This guidance should be viewed alongside the legislation that has come into force to meet the challenge of COVID-19. The Health Protection (Coronavirus, Restrictions) (England) Regulations 2020 required a range of businesses to close for a presently open-ended emergency period. Food and drink outlets are restricted to takeaway services. Supermarkets, off-licences, pharmacies and homeware stores are some of a limited number of businesses allowed to remain open. They do so subject to the social distancing measures described above. Guidance issued specifically for food businesses (2) provides useful interpretation of what social distancing means for retail outlets. It talks of use of floor markings at two-metre intervals, vertical signage directing customers into lanes, use of plexiglass barriers at tills and encouraging the use of contactless payments. These are the steps being taken by retailers to comply with their duty to ensure the safety of employees and customers. This guidance acknowledges that there may be occasions where the food production environment makes it difficult to follow social distancing guidance. This is a further indication that two-metre separation will not be viewed by regulators as an absolute rule of law. In those food production environments where it is difficult to adopt two-metre separation in every activity, employers are told to consider what measures can be put in place to protect the workforce. This requires a risk assessment to identify what can sensibly be done to achieve a safe operation – maintaining two-metre distancing where that is possible, minimising the extent of activity involving a lesser degree of separation and ensuring that other measures (e.g. hand hygiene) remain in place. Businesses should go through this risk assessment process and feel able to justify the working practices they have adopted.

Social distancing and Welsh businesses

Wales has gone further by legislating to require businesses that stay open (supermarkets, off-licences, newsagents etc.) to take all reasonable measures to ensure that two-metre distancing is maintained between people on the premises, to regulate entry so that two-metre distancing is feasible inside and to ensure two-metre separation in any queuing outside the premises. This means that, for Welsh businesses, the two-metre rule is a matter of law and not simply guidance. Enforcement powers are provided for and an offence arises if an employer breaches the two-metre rule without reasonable excuse.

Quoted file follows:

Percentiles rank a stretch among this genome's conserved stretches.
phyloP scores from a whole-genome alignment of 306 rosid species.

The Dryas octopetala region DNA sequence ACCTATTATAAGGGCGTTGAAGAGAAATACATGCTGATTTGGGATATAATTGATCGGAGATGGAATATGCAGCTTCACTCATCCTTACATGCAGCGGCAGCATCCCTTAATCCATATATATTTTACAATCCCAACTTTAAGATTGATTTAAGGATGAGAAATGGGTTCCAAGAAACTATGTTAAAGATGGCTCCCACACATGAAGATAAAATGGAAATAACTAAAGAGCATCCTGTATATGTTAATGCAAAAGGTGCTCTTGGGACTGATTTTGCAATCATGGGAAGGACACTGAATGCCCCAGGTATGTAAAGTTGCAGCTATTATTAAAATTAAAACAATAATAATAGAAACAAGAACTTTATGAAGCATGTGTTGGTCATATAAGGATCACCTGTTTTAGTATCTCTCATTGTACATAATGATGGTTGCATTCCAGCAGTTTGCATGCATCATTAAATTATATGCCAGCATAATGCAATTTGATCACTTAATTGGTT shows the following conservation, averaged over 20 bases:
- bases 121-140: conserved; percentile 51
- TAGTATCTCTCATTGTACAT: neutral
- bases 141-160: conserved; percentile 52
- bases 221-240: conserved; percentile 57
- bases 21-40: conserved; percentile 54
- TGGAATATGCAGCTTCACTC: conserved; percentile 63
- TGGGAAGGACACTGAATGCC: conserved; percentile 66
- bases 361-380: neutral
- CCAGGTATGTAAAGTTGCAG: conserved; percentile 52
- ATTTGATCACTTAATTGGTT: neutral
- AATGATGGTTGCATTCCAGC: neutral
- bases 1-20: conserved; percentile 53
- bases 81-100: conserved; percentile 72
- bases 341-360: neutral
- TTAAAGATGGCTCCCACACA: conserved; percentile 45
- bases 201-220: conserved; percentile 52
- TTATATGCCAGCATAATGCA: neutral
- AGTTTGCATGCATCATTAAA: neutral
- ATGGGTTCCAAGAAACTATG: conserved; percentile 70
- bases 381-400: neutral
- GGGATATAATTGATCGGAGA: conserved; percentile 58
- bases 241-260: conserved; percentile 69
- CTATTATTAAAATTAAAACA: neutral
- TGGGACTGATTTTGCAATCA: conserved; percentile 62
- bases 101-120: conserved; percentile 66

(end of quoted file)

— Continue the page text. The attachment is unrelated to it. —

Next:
There is also a requirement to have regard to guidance issued by Welsh Ministers and it is this that helps inform what ‘all reasonable measures’ means (3). Consistent with the England guidance, there is an acknowledgement that there will be cases where it isn’t possible to maintain a two-metre distance. The Wales guidance accepts that some tasks require two or more people to be done safely and that there are situations where workers need to travel together. What the guidance calls for is proportionate action where it is practicable to do so. The employer is being asked to think creatively; to achieve physical distancing wherever that is possible and to make other adjustments where it is not. There may, in effect, be little difference between the England and Wales approaches – Wales has created a specific offence in respect of workplace distancing but offences for breach of safety duties remain available to regulators in England by virtue of the 1974 Act and, in both jurisdictions, the published guidance will be an important reference tool in judging whether employers have done enough to deliver safety in a COVID-19 environment.

Conclusion

Businesses that can demonstrate that they are keeping relevant guidance under careful review and implementing appropriate control measures in their workplaces will be well placed to discharge their duties to ensure safety. It is worth adding that some of the physical distancing measures discussed here are likely to be part of the new reality for businesses that re-open their doors as restrictions are eased. Those businesses too should be planning to assess how their activities can safely resume as we emerge from lockdown and to determine what adjustments might be necessary to protect employees and customers.

(1) https://www.gov.uk/government/publications/guidance-to-employers-and-businesses-about-covid-19/guidance-for-employers-and-businesses-on-coronavirus-covid-19

(2) https://www.gov.uk/government/publications/covid-19-guidance-for-food-businesses/guidance-for-food-businesses-on-coronavirus-covid-19

(3) https://gov.wales/taking-all-reasonable-measures-maintain-physical-distancing-workplace